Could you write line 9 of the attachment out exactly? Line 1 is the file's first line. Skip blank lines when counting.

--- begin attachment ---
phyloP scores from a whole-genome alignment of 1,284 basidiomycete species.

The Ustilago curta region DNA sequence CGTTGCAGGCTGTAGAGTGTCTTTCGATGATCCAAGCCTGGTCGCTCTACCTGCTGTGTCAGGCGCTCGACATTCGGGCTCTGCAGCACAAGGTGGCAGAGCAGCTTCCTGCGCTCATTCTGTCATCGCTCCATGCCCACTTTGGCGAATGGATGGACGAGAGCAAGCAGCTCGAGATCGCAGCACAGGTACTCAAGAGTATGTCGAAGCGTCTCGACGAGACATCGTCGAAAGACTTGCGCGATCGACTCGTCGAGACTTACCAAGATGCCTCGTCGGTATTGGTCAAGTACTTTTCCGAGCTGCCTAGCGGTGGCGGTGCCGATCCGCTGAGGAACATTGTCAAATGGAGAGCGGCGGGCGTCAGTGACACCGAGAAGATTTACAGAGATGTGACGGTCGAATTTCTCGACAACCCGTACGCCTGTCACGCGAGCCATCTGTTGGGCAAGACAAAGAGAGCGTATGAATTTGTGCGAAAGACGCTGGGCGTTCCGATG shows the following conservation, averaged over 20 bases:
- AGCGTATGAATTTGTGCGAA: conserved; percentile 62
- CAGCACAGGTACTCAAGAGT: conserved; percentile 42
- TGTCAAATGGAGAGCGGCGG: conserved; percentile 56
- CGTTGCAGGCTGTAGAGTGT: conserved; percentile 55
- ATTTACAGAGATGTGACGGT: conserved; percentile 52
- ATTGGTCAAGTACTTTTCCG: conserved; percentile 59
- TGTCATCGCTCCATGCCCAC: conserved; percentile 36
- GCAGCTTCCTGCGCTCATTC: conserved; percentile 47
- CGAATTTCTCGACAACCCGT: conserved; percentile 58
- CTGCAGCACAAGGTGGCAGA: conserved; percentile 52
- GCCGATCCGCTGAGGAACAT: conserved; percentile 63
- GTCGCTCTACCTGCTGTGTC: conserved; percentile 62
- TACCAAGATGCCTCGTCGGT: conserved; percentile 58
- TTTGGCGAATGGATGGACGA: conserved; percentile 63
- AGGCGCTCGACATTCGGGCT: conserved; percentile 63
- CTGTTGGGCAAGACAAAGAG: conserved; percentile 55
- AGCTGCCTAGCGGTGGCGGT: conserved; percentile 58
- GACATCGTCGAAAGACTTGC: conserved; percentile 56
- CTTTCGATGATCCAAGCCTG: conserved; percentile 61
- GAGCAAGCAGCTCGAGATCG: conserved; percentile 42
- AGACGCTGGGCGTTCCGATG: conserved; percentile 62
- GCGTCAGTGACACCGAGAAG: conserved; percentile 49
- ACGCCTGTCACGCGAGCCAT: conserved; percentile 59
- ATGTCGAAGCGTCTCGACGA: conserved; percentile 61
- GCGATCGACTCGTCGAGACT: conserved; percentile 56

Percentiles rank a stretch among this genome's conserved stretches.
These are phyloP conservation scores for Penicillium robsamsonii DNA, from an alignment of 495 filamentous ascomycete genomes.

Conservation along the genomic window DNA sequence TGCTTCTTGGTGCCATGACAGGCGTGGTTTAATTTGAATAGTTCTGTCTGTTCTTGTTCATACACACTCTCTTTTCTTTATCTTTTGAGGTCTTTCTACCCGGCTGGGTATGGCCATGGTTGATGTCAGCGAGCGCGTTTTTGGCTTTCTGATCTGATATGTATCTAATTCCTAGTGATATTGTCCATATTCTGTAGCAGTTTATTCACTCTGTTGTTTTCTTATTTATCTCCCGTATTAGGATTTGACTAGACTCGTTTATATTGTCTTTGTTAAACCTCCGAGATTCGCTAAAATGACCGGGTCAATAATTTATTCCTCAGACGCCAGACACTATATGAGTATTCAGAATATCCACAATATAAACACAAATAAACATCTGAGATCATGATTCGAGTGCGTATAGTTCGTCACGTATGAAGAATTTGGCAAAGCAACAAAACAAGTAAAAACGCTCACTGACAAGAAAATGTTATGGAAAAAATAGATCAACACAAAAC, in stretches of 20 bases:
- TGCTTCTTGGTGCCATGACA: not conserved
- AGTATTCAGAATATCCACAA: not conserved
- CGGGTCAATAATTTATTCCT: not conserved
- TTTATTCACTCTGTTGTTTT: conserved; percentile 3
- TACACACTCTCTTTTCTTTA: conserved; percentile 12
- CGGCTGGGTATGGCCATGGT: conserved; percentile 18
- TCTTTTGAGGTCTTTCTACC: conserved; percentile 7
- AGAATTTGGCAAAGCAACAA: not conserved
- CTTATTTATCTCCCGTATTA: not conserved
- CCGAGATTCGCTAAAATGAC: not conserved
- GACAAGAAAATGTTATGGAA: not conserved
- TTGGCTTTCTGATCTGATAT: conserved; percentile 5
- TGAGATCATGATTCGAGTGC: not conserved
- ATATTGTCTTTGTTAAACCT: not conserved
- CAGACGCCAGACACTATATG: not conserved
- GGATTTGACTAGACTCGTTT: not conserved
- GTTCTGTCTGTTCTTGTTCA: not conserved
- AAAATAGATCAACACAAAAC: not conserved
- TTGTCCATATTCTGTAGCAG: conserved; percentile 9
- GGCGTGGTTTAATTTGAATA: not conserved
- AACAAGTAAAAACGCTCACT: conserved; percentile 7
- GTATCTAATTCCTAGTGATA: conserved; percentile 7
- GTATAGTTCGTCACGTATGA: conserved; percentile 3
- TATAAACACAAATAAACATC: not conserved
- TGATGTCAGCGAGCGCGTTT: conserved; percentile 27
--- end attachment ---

- TGTCATCGCTCCATGCCCAC: conserved; percentile 36